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ARS Home » Northeast Area » Washington, D.C. » National Arboretum » Floral and Nursery Plants Research » Research » Research Project #434433

Research Project: Systematics, Nomenclature, and Genetic Diversity of Priority Genera of Woody Landscape Plants

Location: Floral and Nursery Plants Research

2023 Annual Report

Objective 1: Conduct systematic and genetic analyses of priority woody landscape plant genera (chiefly Ulmus, Quercus, and Fraxinus) to elucidate their systematic relationships, revise their taxonomic classifications, and assess the amount, apportionment, and nature of the genetic diversity they contain. Record and disseminate characterization data via GRIN-Global and other data sources. Subobjective 1A – Elucidate the taxonomy and cytology of Fraxinus (ash) in eastern North America. Subobjective 1B – Determine the distribution of alleles of expressed loci in oaks (Quercus). Subobjective 1C – Clarify the taxonomy and diversity of Ulmus (elms), emphasizing potentially disease-resistant germplasm in subg. Oreoptelea. Subobjective 1D – Clarify the taxonomy and reproductive biology of Celtis. Sub-objective 1E – Carry out taxonomic research that meets the needs of stakeholders, such as the production of regional floras and botanical manuals, in collaboration with other scientists and horticulturists. Objective 2: Efficiently and effectively maintain and expand the U.S. National Arboretum Herbarium, Seed Herbarium, and associated documentation as foundational biological resources for agricultural, botanical, and plant genetic resource research. Objective 3: Determine the identity and basic biological characteristics of selected invasive woody plants in the United States.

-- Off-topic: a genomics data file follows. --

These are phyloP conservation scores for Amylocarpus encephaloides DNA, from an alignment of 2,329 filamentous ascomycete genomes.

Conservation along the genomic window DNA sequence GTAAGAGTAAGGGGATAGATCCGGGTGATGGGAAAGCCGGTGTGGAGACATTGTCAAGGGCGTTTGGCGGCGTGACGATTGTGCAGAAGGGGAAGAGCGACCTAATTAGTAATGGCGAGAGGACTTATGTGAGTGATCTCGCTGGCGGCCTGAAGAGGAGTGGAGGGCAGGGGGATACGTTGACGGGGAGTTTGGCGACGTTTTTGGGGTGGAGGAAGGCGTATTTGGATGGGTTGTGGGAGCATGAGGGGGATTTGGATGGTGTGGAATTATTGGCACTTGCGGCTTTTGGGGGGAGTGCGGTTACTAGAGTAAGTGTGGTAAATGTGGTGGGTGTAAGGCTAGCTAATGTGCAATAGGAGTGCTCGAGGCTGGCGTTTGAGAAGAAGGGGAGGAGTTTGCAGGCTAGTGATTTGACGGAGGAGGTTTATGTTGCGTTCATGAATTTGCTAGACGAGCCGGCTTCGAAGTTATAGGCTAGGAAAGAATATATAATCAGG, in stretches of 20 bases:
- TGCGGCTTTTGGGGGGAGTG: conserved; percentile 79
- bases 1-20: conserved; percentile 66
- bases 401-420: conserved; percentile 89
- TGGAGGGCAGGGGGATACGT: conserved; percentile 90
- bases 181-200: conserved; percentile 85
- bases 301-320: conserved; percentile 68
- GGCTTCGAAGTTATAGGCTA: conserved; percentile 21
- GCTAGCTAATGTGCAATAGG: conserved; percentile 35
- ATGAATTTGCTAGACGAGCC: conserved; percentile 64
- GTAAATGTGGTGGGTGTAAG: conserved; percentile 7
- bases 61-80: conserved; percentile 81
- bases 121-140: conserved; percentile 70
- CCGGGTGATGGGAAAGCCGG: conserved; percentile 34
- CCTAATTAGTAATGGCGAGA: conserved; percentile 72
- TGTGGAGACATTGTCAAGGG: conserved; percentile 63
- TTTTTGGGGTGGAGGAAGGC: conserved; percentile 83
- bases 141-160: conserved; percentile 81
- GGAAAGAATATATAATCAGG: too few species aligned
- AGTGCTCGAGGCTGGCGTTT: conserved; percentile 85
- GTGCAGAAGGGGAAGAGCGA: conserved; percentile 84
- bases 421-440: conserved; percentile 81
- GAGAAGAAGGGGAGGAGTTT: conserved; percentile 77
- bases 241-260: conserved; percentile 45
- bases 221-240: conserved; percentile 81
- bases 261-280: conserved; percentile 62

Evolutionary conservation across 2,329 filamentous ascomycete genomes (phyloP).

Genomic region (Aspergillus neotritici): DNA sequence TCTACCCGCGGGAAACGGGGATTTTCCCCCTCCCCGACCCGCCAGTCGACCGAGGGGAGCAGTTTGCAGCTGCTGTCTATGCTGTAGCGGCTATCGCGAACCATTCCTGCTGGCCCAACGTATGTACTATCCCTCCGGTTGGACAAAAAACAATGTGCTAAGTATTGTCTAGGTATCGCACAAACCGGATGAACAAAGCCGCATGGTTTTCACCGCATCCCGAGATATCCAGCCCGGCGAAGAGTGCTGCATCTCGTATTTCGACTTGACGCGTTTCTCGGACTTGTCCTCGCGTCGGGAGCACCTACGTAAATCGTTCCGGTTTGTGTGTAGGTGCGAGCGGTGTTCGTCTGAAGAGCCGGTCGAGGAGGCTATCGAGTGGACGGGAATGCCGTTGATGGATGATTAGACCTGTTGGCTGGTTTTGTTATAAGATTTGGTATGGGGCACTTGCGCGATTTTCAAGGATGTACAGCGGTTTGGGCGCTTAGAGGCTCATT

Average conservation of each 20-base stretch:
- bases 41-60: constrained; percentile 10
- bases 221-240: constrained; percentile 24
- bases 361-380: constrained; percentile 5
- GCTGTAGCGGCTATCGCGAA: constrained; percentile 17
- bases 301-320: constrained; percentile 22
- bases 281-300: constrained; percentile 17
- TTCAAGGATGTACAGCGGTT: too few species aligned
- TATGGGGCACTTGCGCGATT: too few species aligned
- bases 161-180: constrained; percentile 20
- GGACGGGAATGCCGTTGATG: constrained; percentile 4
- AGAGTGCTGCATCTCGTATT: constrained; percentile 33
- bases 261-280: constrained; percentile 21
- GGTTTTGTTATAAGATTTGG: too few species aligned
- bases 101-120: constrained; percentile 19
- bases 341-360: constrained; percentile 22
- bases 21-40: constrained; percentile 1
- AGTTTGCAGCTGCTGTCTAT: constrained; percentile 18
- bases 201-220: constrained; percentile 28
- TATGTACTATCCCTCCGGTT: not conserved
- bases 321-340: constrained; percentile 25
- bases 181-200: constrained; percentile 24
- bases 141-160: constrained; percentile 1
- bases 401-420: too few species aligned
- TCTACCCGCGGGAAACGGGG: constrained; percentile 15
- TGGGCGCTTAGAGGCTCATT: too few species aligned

Work will involve study of plant material, both in wild habitats and cultivated in our botanical garden. We will carry out classical studies using the morphology of the plants, flow cytometry to estimate genome size and thus ploidy level, and study of various DNA markers, including SSR markers for simple parentage studies and NextGen sequencing studies to gather detailed information on evolutionary relationships and history of plant groups. Research will also involve a wide variety of analyses, including phenetic analyses for investigating overall patterns of variation, and searching for clusters and discontinuities in the distribution of plants through multivariate character space; phylogenetic analysis for investigating ancestral relations among groups of plants; and admixture analysis for detecting hybridization.

Progress Report